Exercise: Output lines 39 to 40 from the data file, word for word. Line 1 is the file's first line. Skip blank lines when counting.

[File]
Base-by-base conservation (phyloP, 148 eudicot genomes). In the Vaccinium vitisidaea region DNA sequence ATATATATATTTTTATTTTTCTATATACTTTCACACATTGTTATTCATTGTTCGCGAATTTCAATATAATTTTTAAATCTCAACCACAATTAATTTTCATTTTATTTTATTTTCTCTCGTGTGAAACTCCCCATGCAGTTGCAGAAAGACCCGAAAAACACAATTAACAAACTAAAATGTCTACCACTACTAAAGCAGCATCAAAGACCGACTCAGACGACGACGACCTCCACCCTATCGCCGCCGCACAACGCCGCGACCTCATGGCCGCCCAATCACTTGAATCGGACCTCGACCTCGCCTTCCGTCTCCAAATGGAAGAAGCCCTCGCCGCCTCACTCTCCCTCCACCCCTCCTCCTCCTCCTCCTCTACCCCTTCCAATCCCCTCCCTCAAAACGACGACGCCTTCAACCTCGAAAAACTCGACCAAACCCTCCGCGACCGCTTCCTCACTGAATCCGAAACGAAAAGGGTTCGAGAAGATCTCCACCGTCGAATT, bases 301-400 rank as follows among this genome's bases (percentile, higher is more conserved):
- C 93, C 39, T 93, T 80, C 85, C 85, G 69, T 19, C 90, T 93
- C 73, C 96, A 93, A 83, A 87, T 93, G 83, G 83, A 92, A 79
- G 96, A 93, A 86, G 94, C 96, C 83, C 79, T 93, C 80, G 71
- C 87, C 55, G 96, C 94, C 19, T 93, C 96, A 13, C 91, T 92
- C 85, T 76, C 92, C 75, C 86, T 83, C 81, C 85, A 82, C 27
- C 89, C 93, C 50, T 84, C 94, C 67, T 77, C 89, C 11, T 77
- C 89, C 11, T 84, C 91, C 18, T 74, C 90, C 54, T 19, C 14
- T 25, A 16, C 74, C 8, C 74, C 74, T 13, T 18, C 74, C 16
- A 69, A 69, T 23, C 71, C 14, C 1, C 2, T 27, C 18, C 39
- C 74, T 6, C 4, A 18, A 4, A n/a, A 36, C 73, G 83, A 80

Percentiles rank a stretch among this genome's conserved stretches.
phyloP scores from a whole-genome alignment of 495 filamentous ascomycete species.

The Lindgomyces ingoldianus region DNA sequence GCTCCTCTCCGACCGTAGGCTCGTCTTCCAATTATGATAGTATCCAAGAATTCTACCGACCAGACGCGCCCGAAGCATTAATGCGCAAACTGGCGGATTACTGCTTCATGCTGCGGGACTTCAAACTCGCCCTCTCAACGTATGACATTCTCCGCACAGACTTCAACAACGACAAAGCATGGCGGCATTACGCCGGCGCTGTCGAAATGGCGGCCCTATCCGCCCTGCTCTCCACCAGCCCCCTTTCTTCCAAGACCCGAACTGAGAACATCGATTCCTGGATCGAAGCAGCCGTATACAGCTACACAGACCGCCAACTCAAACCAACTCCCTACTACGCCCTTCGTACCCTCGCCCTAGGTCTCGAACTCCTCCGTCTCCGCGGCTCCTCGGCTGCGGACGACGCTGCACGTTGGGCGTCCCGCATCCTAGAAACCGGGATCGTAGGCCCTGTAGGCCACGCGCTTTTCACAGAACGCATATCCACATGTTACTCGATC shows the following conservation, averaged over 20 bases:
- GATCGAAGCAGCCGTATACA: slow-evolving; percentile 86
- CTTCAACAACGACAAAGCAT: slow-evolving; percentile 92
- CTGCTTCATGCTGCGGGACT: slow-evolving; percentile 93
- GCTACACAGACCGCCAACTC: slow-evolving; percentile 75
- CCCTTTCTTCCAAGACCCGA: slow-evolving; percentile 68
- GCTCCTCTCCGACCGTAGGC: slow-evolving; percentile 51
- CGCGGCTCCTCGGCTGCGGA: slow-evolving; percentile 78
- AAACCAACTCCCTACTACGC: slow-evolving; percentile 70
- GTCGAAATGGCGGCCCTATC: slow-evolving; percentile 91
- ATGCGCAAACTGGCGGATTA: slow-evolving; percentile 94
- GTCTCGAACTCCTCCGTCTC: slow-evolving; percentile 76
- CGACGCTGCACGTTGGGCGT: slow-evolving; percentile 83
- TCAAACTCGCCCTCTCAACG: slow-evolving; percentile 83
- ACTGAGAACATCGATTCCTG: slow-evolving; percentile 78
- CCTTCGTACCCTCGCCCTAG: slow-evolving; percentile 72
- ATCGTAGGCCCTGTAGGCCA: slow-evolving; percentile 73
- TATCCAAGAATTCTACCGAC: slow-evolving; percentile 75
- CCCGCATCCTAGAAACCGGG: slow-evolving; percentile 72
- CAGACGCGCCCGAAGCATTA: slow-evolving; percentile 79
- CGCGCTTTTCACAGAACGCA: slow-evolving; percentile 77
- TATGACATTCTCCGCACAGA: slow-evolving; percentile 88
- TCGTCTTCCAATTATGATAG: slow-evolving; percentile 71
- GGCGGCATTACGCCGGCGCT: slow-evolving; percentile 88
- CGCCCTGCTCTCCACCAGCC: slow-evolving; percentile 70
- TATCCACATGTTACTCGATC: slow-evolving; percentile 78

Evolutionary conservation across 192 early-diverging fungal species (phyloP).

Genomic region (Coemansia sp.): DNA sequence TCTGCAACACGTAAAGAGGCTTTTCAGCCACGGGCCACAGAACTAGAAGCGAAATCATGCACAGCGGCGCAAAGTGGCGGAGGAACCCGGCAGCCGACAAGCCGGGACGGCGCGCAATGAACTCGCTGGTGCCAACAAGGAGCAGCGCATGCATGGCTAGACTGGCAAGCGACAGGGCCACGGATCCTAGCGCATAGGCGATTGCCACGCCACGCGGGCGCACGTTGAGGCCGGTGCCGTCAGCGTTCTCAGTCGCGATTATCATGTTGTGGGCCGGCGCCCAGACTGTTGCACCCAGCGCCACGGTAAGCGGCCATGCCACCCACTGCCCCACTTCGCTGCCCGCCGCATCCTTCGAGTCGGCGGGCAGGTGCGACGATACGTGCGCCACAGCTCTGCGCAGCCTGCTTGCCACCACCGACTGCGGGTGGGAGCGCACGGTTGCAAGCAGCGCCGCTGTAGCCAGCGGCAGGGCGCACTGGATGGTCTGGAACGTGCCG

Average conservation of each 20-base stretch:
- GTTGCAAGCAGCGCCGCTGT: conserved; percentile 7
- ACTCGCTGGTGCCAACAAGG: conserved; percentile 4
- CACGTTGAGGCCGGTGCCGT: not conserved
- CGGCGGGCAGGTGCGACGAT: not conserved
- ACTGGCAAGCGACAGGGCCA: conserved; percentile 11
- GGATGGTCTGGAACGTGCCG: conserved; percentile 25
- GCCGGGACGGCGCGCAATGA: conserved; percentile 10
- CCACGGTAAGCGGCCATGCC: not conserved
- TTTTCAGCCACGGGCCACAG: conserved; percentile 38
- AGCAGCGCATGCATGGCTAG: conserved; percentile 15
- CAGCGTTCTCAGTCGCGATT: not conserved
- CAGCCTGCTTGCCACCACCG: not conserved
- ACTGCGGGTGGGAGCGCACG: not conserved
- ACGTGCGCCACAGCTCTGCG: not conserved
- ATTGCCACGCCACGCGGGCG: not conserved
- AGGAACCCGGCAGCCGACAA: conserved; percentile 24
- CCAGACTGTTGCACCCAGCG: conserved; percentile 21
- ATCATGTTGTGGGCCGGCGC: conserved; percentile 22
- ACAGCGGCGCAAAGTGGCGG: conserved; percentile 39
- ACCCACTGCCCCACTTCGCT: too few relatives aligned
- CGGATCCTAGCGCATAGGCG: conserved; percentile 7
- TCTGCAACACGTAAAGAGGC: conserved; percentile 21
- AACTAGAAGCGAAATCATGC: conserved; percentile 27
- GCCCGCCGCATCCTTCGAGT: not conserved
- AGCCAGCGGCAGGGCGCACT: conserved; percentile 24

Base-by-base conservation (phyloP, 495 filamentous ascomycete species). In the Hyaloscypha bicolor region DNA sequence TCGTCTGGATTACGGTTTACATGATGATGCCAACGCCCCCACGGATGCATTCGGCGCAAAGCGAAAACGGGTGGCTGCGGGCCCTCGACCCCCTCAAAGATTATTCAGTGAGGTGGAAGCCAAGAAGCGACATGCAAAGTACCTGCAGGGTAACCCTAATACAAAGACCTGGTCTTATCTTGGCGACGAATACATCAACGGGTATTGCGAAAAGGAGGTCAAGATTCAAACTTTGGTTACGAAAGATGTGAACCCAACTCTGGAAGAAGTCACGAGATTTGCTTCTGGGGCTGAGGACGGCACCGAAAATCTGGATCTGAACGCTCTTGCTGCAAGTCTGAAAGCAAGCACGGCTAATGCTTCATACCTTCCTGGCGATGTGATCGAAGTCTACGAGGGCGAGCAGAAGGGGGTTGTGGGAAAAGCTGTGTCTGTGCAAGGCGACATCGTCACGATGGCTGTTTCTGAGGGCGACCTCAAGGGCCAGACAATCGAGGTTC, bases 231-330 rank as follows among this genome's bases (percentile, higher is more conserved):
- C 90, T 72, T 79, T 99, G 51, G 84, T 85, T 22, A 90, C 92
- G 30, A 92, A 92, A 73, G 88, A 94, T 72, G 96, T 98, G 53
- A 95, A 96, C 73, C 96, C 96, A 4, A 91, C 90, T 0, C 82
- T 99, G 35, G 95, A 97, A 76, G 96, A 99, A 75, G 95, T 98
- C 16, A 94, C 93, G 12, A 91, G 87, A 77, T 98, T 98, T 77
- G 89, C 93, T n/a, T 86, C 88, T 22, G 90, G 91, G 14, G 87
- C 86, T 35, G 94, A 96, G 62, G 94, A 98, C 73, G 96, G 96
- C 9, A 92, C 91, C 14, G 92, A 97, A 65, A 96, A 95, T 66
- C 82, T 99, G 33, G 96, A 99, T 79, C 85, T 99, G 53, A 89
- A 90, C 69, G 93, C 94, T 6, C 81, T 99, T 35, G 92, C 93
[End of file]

- TATCCACATGTTACTCGATC: slow-evolving; percentile 78

Evolutionary conservation across 192 early-diverging fungal species (phyloP).